A Tale of Taxis . . .

Hoo-boy! Taxis in Jozi are something else. I think I said that it took me an hour to find a taxi at the airport that knew how to get to the address where I was staying? Well, it’s not too strange – imagine 13 million people spread out in single storey housing – it goes on for miles and miles and miles!

But on top of that, I’m sure the taxi driver was functionally illiterate. He seemed not to be able to figure out the house numbers, and when I told him we’d have to turn back, didn’t seem to grasp the fact thet if we’d turned off 7th onto 4th, and the numbers were too big, that we could just turn around and go across 7th to the other end of 4th.

OK, then next was the taxi driver whose car quit a couple times each block, then there was the next taxi ride where we got pulled over by the cops (Jozi cops are another story!!!) who were pulling everyone over threatening tickets for nonsense unless they got a bribe. There were 6 or 8 of them. My taxi driver took it with a grain of salt and told them that they’d just given him a ticket already this week because he didn’t have any money for a bribe, and he still didn’t because he had to save money to pay the ticket and if they gave him another ticket he couldn’t pay, he’d be out of a job, and they’d be out of a customer – so they let him go.

Now I know why all the guest houses have their favourite taxis, who know where they are, and whose cars work most of the time <G>

But everyone in Jozi was so friendly and helpful. I never felt hesitant about asking anyone for directions of help, and they were most forthcoming, even when they didn’t know. At one point, when trying to find where to buy a bus ticket for today’s trip to Durban, the lady I asked about where to find a taxi bundles me into her car, takes me to the bus station, waits while her house-help went in with me to get a ticket, and then drives me on to the art gallery where I wanted to go next. She gave me 7 phone numbers, her cell, home, business, sister, neighbour and so on, and said to call from anywhere in SA if I needed anything, and she’d know someone who could help.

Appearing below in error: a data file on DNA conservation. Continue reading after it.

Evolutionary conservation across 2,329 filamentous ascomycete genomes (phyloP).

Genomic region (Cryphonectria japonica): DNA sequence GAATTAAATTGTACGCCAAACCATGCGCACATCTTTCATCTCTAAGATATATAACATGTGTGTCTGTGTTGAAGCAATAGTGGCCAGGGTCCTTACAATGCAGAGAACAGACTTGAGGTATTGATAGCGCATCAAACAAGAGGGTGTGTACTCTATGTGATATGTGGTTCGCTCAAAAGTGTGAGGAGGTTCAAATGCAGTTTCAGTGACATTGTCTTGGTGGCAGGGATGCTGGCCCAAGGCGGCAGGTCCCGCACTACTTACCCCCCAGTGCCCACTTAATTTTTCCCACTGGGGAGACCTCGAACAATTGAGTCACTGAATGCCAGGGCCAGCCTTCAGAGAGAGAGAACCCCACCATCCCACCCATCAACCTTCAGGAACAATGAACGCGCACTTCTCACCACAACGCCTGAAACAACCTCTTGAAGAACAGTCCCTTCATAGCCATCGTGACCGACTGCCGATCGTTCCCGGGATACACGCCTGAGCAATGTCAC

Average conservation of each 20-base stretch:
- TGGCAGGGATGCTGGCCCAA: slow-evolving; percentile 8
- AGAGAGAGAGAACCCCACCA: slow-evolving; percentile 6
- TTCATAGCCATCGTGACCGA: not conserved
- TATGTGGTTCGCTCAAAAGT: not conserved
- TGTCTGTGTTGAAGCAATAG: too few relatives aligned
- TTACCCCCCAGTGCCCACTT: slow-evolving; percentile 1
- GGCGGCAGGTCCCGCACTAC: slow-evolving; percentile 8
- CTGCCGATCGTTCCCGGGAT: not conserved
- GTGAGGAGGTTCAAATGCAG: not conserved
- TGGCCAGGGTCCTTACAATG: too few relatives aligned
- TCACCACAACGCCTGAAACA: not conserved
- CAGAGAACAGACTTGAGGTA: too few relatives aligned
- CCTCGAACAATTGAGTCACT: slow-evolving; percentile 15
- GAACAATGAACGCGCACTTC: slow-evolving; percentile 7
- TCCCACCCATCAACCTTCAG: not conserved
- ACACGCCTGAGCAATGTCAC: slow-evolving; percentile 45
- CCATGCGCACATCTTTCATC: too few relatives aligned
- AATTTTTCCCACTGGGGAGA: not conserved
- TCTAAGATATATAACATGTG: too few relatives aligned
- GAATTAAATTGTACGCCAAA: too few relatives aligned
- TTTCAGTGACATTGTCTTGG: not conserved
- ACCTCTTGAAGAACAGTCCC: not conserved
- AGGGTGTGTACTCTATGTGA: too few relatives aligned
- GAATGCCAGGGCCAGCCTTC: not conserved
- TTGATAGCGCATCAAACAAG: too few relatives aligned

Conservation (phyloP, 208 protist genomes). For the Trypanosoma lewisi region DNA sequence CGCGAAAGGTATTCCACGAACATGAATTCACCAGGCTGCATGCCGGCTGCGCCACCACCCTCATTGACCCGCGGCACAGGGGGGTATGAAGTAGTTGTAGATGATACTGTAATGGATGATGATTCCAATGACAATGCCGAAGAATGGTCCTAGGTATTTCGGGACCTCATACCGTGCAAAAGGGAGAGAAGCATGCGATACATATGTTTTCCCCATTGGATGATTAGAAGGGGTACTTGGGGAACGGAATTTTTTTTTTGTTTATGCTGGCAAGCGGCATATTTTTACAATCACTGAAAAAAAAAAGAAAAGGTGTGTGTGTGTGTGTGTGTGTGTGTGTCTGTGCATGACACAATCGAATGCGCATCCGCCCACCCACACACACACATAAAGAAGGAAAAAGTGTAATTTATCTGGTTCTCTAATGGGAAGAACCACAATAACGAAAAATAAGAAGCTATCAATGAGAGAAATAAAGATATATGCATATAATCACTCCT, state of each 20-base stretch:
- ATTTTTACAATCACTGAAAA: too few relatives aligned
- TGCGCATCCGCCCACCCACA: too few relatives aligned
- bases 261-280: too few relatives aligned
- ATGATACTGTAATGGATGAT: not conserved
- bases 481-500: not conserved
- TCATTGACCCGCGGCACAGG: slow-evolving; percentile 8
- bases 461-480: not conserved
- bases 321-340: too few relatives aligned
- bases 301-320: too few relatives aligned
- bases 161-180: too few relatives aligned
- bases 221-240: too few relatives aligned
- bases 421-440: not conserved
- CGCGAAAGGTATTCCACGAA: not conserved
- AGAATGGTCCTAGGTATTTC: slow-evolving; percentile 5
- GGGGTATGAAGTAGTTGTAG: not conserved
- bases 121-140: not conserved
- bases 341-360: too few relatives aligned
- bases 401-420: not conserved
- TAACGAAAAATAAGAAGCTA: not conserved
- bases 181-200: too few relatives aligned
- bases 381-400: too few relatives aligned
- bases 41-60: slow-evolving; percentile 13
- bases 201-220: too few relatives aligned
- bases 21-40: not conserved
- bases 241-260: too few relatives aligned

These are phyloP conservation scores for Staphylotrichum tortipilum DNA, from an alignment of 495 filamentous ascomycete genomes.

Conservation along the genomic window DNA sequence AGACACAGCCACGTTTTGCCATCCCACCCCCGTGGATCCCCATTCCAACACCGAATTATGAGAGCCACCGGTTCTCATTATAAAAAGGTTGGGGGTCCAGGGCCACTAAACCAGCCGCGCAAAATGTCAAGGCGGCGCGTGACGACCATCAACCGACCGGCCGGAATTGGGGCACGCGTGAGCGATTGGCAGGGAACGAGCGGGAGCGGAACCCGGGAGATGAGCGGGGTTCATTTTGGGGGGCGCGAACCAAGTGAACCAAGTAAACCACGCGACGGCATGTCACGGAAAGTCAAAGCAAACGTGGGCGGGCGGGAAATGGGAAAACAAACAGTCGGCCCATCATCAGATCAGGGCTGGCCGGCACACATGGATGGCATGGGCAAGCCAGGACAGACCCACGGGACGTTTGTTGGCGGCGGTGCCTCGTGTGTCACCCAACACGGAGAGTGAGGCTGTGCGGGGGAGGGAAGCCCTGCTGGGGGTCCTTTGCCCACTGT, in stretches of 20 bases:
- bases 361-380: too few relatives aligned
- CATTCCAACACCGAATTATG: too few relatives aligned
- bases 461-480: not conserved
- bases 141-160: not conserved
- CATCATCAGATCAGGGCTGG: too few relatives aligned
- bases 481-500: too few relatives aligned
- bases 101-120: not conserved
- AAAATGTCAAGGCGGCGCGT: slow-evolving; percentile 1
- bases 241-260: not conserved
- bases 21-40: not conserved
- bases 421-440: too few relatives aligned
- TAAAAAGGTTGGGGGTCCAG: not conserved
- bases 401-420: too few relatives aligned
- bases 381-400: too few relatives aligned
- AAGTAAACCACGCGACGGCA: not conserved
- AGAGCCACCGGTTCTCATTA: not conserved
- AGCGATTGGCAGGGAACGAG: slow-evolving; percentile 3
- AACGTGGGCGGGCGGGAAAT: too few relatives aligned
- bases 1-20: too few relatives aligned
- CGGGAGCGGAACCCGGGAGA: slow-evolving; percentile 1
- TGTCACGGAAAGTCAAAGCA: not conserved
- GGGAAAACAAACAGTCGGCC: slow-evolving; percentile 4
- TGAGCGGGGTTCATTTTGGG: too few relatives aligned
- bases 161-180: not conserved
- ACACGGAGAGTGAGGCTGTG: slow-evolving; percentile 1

Same in the line-up for Customs when I landed. A gentleman gave me his name and number and the numbers of 2 reliable taxi companies that he used – which I promptly put away where I wouldn’t lose them and still haven’t found them again.

Lots and lots to say about Jozi – it’s crazy and bizarre and I loved it. And the trip today was spectacular. I wanted to stand up in the bus and yell at people and ask them if they realised what a beautiful country they had.

Gotta go – using someone else’s computer and they want to go to bed.

Jozi - Durban landscape

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1 Comment »

  1. Lise said

    Hi Marilyn:

    It’s so great to be able to read about your adventures… I look forward to it every day… how wonderful…

    Take care and keep it coming… I know how slow computers can be in West Africa, so I can sympathize!!!

    Lise

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